‘Remember Lot ’s wife’. Looking back instead of keeping our eyes on the road as its stretches ahead of us can result in our becoming stuck. Like those two on the road to Emmaus in the Easter story. Locked in their grief, the Evangelist tells us that ‘they stood still, looking sad’. They were stuck, at a standstill, brought to a halt by their terrible sense of loss. They simply took it for granted that Jesus had been defeated and had gone, leaving only the memory of all that he had been and done. ‘We had hoped that he was the one to redeem Israel ’. ‘We had hoped…’, the saddest words in all human discourse. Consequently they failed to see the Risen Lord standing there with them, sharing their journey, keeping company with them on the road.

Earlier in his ministry Jesus had briskly advised a hesitant, would-be follower to ‘leave the dead to bury their own dead’. Let the past go. Let it be. His angelic messengers are no less forthright: ‘Why do you seek the living among the dead?’ they ask the women at the tomb on Easter morning: ‘He is not here. He is going before you into Galilee , there you will see him’. Galilee - the familiar workaday world of fishing nets and lost sheep, of farmers and labourers looking for work, of housewives making bread and sweeping the house. ‘There you will see him’. That is where the Risen One is to be encountered. That is the world in which the New Life is to be found. Not in some rarified, special world elsewhere but in the ordinary duties and relationships of everyday life.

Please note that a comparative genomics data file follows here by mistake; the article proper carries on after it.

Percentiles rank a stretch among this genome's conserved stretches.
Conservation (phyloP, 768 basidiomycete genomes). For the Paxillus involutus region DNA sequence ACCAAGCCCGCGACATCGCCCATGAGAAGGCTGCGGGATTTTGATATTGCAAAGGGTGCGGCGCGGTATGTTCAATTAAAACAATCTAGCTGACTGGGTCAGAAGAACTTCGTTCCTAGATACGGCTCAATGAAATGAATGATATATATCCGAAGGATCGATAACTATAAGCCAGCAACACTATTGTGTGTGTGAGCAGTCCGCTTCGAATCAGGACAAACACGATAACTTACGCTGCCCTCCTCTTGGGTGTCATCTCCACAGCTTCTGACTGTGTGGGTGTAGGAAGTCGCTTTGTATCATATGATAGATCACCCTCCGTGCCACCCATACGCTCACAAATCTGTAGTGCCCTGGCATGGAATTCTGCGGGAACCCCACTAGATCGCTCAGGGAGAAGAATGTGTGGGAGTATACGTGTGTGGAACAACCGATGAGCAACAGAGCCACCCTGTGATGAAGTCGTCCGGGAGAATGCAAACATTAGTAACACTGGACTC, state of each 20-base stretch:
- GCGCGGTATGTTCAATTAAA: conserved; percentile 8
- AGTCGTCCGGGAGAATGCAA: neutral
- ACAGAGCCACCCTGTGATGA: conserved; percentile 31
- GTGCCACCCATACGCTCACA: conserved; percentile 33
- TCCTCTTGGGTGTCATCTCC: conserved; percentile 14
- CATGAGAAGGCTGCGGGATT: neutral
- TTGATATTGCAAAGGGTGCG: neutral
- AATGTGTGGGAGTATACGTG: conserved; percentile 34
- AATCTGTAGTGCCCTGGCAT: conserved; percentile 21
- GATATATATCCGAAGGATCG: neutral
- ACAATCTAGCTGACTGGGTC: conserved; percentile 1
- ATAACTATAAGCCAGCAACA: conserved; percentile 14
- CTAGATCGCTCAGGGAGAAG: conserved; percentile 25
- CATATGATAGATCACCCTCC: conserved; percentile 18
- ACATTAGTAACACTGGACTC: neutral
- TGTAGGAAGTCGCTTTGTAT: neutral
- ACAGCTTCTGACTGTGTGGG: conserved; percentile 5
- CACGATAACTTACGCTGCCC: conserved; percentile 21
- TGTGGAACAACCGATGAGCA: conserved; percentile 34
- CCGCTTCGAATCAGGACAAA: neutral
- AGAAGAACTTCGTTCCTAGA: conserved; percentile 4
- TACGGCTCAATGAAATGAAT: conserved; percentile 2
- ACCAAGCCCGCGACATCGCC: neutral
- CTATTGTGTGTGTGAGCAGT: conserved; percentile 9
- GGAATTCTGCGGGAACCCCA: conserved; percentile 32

That is the paradox. We are not to cling to the past but we are to keep in remembrance the marvellous works of the Lord and the great things he has done for us. Like our Jewish forebears before us, we have a story to remember, a story to tell, a story to live. It is a story of salvation and of hope, a story of One for whom the world waited and continues to wait. The parishes from which we come, the communities of faith to which we belong, are part of that story. So we keep faith with the past but live in the present , with all its uncertainties and confusions and look towards the future - as in the early days Christians at the end of the Sunday Eucharist stood to face the rising sun - the sign of the Resurrection - and prayed ‘Lord Jesus, Come’.

Here we are, gathered together for this Festival  Day Eucharist, just as week by week in our parishes we gather together to commemorate and celebrate in bread and wine the marvellous works of God. First and foremost we do it in remembrance of Christ himself - he whom we believe is God’s way of being human, the Risen One who journeys with us on whatever Emmaus road we are travelling; the One who has promised to be with us in whatever predictable Galilee our lives are set.                                                              

When all is said and done, what matters more than anything else is not that we remember, or what we remember. After all, human memory, like our other faculties, has a way of faltering and failing. What matters supremely is that God remembers us. It is our faith that he does not forget us, that he is ever mindful of us, holds us in his loving regard and delights in us as his beloved sons and daughters. His remembrance of us is unfailing, his faithfulness to us is steadfast.

So with humble confidence we can pray - as that other prayed in what, for him, was his darkest hour of dereliction - ‘Jesus - remember me – remember us – remember us all – ‘when you come into your Kingdom’.

Eric Simmons CR